*Get the applicant’s or employee’s written permission to perform a background check. This can be part of the document you use to notify the person that you will get the report. If you want the authorization to allow you to get background reports throughout the person’s employment, make sure you say so clearly and conspicuously, the FTC said.
*Certify to the company from which you are getting the report that you notified the applicant and got his or her permission to get a background report; complied with all of the FCRA requirements; and won’t discriminate against the applicant or employee, or otherwise misuse the information in violation of federal or state equal opportunity laws or regulations.
Using Background Information
*Apply the same standards to everyone, regardless of their race, national origin, color, sex, religion, disability, genetic information or age. “For example, if you don’t reject applicants of one ethnicity with certain financial histories or criminal records, you can’t reject applicants of other ethnicities because they have the same or similar financial histories or criminal records,” the EEOC said.
*Take special care when making an employment decision that “significantly disadvantages individuals of a particular race, national origin, or another protected characteristic, and does not accurately predict who will be a responsible, reliable, or safe employee.” The EEOC considers these practices to have a “disparate impact.”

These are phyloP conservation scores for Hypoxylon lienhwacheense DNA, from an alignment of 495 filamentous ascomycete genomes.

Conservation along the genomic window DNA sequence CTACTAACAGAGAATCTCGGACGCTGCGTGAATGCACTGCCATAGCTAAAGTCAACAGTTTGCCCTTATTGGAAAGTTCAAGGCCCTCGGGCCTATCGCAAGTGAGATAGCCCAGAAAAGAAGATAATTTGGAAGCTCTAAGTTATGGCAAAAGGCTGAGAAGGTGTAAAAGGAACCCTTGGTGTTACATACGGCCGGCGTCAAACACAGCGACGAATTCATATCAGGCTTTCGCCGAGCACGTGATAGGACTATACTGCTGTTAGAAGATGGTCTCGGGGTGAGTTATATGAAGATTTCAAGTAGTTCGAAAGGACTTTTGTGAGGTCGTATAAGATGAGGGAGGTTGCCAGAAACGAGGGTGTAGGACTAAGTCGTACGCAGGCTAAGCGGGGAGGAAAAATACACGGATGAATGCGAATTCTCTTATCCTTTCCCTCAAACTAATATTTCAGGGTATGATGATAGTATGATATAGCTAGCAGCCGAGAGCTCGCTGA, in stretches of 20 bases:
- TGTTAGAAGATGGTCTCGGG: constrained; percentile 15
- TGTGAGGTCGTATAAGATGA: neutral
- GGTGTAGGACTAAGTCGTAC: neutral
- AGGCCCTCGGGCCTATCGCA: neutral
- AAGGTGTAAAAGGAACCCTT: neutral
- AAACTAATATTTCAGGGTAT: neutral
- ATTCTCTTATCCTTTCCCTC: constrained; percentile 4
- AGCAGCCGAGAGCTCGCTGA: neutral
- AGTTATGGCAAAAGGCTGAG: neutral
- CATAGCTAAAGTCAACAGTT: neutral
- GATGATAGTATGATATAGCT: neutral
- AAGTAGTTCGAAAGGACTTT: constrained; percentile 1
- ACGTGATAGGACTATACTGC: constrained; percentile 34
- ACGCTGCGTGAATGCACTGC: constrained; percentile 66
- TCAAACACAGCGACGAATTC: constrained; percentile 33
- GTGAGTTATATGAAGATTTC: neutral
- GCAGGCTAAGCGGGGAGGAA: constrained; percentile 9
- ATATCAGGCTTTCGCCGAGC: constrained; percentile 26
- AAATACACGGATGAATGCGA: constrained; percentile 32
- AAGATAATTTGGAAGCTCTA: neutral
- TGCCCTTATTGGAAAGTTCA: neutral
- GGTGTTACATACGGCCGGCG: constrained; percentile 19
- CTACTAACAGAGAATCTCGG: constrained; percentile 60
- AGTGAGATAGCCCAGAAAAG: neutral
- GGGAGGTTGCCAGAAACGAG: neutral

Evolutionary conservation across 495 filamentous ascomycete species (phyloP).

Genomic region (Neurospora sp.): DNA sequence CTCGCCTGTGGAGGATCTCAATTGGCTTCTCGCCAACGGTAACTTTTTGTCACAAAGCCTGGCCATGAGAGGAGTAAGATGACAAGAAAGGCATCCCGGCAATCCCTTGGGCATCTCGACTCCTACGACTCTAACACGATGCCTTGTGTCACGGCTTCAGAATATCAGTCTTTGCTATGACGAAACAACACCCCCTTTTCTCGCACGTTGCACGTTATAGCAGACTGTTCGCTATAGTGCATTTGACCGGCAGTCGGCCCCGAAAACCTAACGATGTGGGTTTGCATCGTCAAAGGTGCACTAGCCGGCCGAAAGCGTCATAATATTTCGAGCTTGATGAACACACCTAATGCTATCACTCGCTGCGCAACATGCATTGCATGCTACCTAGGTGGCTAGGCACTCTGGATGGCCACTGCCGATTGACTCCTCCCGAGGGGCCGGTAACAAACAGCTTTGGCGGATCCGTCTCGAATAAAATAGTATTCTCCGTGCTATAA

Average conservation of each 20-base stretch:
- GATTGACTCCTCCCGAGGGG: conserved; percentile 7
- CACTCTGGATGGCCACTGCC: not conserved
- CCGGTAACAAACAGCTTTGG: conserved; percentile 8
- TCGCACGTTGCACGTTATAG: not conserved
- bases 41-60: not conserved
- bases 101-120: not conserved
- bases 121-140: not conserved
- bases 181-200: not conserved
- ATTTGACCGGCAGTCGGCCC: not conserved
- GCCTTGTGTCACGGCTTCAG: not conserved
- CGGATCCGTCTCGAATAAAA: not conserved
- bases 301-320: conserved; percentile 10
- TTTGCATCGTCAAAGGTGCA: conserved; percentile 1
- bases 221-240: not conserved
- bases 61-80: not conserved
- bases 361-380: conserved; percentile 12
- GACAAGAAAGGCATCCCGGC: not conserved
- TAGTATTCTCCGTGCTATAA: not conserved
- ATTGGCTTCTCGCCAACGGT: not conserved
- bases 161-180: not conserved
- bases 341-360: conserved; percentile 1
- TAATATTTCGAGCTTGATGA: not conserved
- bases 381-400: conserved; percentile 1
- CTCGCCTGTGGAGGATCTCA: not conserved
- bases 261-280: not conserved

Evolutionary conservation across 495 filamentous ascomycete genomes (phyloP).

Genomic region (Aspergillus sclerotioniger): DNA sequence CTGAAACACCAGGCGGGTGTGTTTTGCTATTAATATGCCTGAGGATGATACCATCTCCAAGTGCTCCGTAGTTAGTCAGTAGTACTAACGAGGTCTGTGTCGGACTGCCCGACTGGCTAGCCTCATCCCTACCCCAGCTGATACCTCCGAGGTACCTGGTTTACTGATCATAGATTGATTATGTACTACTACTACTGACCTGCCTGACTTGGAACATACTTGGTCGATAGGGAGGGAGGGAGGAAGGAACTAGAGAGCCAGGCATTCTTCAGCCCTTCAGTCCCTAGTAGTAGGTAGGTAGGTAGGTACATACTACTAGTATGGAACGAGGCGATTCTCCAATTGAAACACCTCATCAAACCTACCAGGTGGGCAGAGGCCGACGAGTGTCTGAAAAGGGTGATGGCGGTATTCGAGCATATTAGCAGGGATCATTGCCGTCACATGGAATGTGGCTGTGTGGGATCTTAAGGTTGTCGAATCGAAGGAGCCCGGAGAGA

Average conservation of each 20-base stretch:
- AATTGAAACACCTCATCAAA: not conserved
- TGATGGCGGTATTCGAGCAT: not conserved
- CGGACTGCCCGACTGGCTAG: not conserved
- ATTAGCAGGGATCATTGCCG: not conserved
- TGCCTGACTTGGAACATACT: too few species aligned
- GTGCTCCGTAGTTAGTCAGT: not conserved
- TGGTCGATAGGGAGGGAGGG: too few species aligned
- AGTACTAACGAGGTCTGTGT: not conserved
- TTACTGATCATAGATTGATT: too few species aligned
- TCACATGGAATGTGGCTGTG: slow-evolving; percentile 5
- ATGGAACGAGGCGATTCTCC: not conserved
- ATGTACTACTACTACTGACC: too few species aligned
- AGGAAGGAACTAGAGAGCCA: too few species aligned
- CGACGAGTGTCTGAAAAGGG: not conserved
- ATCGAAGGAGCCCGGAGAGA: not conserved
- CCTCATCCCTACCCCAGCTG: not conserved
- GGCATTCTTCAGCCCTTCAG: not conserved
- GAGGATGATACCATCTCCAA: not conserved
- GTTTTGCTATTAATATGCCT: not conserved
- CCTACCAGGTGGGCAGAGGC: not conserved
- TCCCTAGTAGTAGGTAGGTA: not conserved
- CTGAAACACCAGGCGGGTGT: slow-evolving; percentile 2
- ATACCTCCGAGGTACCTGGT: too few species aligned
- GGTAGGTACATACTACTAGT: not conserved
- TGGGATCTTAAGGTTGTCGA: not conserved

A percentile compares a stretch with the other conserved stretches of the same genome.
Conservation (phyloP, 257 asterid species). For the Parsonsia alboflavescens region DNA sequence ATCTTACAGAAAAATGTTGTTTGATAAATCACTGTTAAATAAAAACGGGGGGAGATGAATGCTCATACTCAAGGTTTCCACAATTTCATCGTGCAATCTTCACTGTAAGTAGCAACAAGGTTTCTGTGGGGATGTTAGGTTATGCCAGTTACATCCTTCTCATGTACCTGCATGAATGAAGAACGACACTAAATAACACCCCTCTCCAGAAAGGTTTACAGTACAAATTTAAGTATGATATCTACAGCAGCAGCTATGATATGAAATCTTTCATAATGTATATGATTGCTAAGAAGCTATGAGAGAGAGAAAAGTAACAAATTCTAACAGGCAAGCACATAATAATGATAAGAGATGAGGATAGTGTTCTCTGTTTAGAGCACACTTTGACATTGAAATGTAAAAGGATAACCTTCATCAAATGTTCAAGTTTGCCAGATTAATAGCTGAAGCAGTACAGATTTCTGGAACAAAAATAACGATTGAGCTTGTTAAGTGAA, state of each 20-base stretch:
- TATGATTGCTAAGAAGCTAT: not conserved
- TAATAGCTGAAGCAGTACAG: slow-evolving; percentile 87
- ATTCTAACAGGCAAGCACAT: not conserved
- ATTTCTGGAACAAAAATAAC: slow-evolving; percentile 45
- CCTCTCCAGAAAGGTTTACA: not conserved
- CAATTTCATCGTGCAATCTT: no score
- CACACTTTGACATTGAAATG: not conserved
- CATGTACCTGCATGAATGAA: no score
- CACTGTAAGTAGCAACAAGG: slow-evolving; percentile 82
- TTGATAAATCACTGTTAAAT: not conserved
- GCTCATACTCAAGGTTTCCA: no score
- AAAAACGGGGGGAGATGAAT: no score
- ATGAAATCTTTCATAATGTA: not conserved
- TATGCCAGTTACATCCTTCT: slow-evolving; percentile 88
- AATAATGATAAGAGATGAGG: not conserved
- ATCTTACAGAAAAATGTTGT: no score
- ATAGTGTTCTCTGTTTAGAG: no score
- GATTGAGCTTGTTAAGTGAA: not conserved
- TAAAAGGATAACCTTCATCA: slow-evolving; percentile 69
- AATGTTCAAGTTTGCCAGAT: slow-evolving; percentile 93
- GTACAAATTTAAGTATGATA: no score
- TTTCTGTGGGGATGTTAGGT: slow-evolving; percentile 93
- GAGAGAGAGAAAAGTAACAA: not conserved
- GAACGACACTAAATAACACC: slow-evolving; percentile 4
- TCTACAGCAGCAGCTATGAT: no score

*Before you take an adverse employment action (not hiring an applicant or firing an employee), you must give the applicant or employee a notice that includes a copy of the consumer report you relied on to make your decision and a copy of A Summary of Your Rights Under the Fair Credit Reporting Act, which you should have received from the company that sold you the report. By giving the person the notice in advance, he or she has an opportunity to review the report and explain any negative information.
*After you take an adverse employment action, you must tell the applicant or employee (orally, in writing or electronically) that he or she was rejected because of information in the report; the name, address and phone number of the company that sold the report; that the company selling the report didn’t make the hiring decision and can’t give specific reasons for it; and that he or she has a right to dispute the accuracy or completeness of the report, and to get an additional free report from the reporting company within 60 days.
Disposing of Background Information
*Any personnel or employment records you make or keep (including all application forms, regardless of whether the applicant was hired, and other records related to hiring) must be preserved for one year after the records were made or after a personnel action was taken, whichever comes later. The Department of Labor extends this requirement to two years for federal contractors that have at least 150 employees and a government contract of at least $150,000. If the applicant or employee files a charge of discrimination, you must maintain the records until the case is concluded.
*You may securely dispose of any background reports you’ve received after satisfying all applicable recordkeeping requirements. That can include burning, pulverizing or shredding paper documents and disposing of electronic information so that it can’t be read or reconstructed.
Roy Maurer is an online editor/manager for SHRM.